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TeensFWM: Amy, before we begin, I have to confess that I already feel old! You're young, energetic, and have already accomplished so much in your life that I feel out of breath just thinking about it! Seriously, though, you burst into FaithWriters almost a year ago like a firecracker. You jumped right into the Writing Challenge (and won a few right off the bat too, if I remember correctly). You probably have the record for the most posts on the FW message boards. You've made a gazillion friends and even started a group book that involves a few of them (more on that later).

But first things, first. Tell us a little about yourself.


AMY: Thank you, Lynda!

I am in my early twenties and live in the Pacific Northwest with my parents. I grew up in a strong Christian home as the youngest of three girls and was homeschooled K-12. I feel so honored to have that heritage!

My whole family has played a big part in my writing, encouraging and supporting me. I began "writing" stories before I could write--Mom would transcribe them. Iíve always had a huge imagination and many were the hours I spent traveling around the world, though in body I was scrubbing floors or washing windows. How much more fun it was to smuggle soap in to Jewish prisoners, than to rub at dirty dishes! When chopping vegetables I became a cook in a wealthy household, making sure to save large scraps for the poor, of course. While raking the grass I was a girl in Old Testament times, gleaning the leftover harvest.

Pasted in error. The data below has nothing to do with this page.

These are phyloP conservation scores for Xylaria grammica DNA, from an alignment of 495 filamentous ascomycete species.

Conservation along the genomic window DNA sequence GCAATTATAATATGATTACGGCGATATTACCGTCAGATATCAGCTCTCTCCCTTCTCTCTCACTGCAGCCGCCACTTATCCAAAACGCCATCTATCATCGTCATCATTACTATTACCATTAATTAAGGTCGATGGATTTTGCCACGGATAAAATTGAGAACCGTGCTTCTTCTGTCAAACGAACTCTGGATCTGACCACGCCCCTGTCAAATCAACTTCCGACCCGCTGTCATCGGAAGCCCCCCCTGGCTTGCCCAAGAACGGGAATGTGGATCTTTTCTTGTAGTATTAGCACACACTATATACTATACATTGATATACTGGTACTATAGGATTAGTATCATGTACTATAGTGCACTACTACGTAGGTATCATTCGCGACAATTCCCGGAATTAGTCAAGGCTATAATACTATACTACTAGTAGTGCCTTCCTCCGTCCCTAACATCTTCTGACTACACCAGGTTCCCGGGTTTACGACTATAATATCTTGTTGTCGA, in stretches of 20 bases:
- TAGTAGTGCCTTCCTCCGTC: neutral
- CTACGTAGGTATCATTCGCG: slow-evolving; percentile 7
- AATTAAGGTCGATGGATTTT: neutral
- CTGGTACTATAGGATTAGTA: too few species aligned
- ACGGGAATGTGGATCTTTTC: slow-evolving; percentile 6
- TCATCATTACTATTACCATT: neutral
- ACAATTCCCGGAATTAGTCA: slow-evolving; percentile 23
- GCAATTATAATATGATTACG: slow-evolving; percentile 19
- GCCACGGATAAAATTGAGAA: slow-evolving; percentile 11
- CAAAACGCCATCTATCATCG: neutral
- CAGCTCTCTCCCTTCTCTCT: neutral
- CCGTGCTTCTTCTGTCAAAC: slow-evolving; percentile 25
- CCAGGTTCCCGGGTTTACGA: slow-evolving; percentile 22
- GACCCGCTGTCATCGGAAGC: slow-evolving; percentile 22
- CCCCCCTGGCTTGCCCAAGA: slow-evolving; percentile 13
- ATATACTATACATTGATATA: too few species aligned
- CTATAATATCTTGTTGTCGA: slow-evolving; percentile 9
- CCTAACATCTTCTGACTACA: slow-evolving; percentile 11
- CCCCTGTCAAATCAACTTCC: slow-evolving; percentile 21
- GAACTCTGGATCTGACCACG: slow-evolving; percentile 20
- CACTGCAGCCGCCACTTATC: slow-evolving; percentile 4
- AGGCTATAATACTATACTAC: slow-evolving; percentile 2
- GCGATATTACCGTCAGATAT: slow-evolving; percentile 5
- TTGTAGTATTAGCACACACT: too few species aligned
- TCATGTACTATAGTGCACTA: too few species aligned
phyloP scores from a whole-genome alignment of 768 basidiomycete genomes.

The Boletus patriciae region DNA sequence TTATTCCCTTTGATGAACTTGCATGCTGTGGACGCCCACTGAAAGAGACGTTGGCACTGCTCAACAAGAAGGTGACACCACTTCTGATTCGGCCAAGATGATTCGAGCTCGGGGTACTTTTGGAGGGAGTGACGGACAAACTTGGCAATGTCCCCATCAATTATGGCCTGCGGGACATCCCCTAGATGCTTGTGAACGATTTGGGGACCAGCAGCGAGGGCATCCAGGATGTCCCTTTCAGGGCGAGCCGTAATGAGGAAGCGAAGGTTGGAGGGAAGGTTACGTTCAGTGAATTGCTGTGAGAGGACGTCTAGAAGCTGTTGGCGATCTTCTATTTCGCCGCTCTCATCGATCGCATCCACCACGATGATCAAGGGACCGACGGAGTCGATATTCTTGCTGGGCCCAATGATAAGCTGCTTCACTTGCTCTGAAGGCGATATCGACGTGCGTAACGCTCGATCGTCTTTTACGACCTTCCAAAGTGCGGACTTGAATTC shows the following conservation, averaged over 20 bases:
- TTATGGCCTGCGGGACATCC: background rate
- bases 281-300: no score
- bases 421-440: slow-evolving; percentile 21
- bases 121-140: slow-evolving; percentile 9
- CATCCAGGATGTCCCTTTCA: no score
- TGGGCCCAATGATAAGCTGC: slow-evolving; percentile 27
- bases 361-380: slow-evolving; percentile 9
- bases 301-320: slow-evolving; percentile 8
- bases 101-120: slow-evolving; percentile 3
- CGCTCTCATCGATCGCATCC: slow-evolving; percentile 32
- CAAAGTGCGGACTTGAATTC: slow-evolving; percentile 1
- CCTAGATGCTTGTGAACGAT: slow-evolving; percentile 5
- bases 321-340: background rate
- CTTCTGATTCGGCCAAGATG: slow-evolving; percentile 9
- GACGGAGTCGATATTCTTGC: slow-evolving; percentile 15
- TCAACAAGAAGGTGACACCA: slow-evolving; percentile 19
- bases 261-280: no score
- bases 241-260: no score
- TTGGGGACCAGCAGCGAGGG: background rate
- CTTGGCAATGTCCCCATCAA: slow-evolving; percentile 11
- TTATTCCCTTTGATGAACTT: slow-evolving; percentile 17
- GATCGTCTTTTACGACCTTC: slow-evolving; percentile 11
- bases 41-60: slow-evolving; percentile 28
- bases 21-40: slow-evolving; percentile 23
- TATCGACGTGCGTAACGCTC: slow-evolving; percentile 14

However, I donít know if I would be writing today if it werenít for my mom and a few doctors. We first realized that I had a learning disability when it came time for me to learn to read. I wanted to read so badly, but just couldn't do it. I was finally fitted with specialized eye glasses and was able to learn, but continued to have problems, particularly with spelling and taking tests. If I had been in a regular school system I probably would have been put into special ed. and possibly labeled as dyslexic.

As it was, God had things planned perfectly. When I was around ten years old, Mom "happened" across some literature about a particular eye problem. My symptoms fit it exactly. She showed the information to my eye doctor and again, it just "happened" that this doctor was one of the few who were learning a little about this issue. Among other things, my eyes were taking turns focusing and one of my eyes was turning on and off. This caused words and letters to "jump" around on the page.

I began a vigorous schedule of vision therapy and within a few years my eyes were strengthened and my symptoms dramatically reduced. Mom persistently but patiently began working with me on my spelling. By the time I began high school it was significantly improved.

I remember when I was young, Mom would often encourage me during English assignments, "Just write one sentence, Amy. Just one." Then came, "Just do one paragraph. You can think of one paragraph to write." Next thing we knew it was, "Amy, you really only needed one page, not ten."

FWM: How did you discover FaithWriters and how has it helped you in your writing?

AMY: I first discovered message boarding about a year ago and became involved in writing fan fiction for a Christian television show, "Doc," just for fun. I began getting comments, like, "Wow, you can write." I posted a few of my other stories in an e-book section of a website related to that message board, but the other stories there were not Christian, so I decided to see if I could find a Christian place.

Of course, FaithWriters popped up in the search engine and I checked it out. Interestingly enough, I didnít stay. Though the site offered impressive resources, I took one look at the list of thousands of members and was sure I would be lost in the shuffle.